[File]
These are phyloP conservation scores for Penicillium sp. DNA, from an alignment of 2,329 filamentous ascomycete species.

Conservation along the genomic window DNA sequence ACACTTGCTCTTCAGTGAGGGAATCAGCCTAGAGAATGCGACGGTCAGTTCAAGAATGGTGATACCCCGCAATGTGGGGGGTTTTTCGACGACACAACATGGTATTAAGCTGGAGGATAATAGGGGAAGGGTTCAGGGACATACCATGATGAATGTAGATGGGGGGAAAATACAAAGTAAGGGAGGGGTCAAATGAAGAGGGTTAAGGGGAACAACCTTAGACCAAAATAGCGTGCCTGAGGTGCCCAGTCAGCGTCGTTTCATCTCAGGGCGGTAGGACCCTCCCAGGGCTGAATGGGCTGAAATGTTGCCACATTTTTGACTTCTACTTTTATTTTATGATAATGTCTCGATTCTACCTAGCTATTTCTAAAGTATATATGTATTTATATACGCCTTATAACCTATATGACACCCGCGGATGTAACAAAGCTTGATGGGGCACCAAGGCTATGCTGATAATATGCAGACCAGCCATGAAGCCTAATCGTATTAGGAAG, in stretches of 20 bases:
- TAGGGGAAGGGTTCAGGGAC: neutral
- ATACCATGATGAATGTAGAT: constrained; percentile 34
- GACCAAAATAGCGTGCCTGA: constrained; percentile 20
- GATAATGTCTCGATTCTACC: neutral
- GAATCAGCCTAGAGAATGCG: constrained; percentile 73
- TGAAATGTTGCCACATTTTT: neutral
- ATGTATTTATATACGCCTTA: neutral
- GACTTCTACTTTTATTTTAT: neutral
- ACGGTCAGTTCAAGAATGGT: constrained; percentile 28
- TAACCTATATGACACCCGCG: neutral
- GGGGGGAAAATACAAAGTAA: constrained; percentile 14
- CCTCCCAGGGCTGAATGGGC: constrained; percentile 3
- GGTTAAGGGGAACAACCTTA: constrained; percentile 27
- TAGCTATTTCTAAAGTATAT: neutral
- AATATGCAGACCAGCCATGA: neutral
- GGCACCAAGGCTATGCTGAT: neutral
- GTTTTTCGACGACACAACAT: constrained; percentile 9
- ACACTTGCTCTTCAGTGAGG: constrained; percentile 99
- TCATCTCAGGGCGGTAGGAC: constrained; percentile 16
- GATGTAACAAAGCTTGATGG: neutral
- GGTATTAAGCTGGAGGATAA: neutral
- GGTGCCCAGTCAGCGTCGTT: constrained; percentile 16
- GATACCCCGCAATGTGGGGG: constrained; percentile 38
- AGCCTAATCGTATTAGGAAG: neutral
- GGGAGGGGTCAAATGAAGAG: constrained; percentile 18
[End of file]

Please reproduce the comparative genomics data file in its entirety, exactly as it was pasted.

These are phyloP conservation scores for Penicillium sp. DNA, from an alignment of 2,329 filamentous ascomycete species.

Conservation along the genomic window DNA sequence ACACTTGCTCTTCAGTGAGGGAATCAGCCTAGAGAATGCGACGGTCAGTTCAAGAATGGTGATACCCCGCAATGTGGGGGGTTTTTCGACGACACAACATGGTATTAAGCTGGAGGATAATAGGGGAAGGGTTCAGGGACATACCATGATGAATGTAGATGGGGGGAAAATACAAAGTAAGGGAGGGGTCAAATGAAGAGGGTTAAGGGGAACAACCTTAGACCAAAATAGCGTGCCTGAGGTGCCCAGTCAGCGTCGTTTCATCTCAGGGCGGTAGGACCCTCCCAGGGCTGAATGGGCTGAAATGTTGCCACATTTTTGACTTCTACTTTTATTTTATGATAATGTCTCGATTCTACCTAGCTATTTCTAAAGTATATATGTATTTATATACGCCTTATAACCTATATGACACCCGCGGATGTAACAAAGCTTGATGGGGCACCAAGGCTATGCTGATAATATGCAGACCAGCCATGAAGCCTAATCGTATTAGGAAG, in stretches of 20 bases:
- TAGGGGAAGGGTTCAGGGAC: neutral
- ATACCATGATGAATGTAGAT: constrained; percentile 34
- GACCAAAATAGCGTGCCTGA: constrained; percentile 20
- GATAATGTCTCGATTCTACC: neutral
- GAATCAGCCTAGAGAATGCG: constrained; percentile 73
- TGAAATGTTGCCACATTTTT: neutral
- ATGTATTTATATACGCCTTA: neutral
- GACTTCTACTTTTATTTTAT: neutral
- ACGGTCAGTTCAAGAATGGT: constrained; percentile 28
- TAACCTATATGACACCCGCG: neutral
- GGGGGGAAAATACAAAGTAA: constrained; percentile 14
- CCTCCCAGGGCTGAATGGGC: constrained; percentile 3
- GGTTAAGGGGAACAACCTTA: constrained; percentile 27
- TAGCTATTTCTAAAGTATAT: neutral
- AATATGCAGACCAGCCATGA: neutral
- GGCACCAAGGCTATGCTGAT: neutral
- GTTTTTCGACGACACAACAT: constrained; percentile 9
- ACACTTGCTCTTCAGTGAGG: constrained; percentile 99
- TCATCTCAGGGCGGTAGGAC: constrained; percentile 16
- GATGTAACAAAGCTTGATGG: neutral
- GGTATTAAGCTGGAGGATAA: neutral
- GGTGCCCAGTCAGCGTCGTT: constrained; percentile 16
- GATACCCCGCAATGTGGGGG: constrained; percentile 38
- AGCCTAATCGTATTAGGAAG: neutral
- GGGAGGGGTCAAATGAAGAG: constrained; percentile 18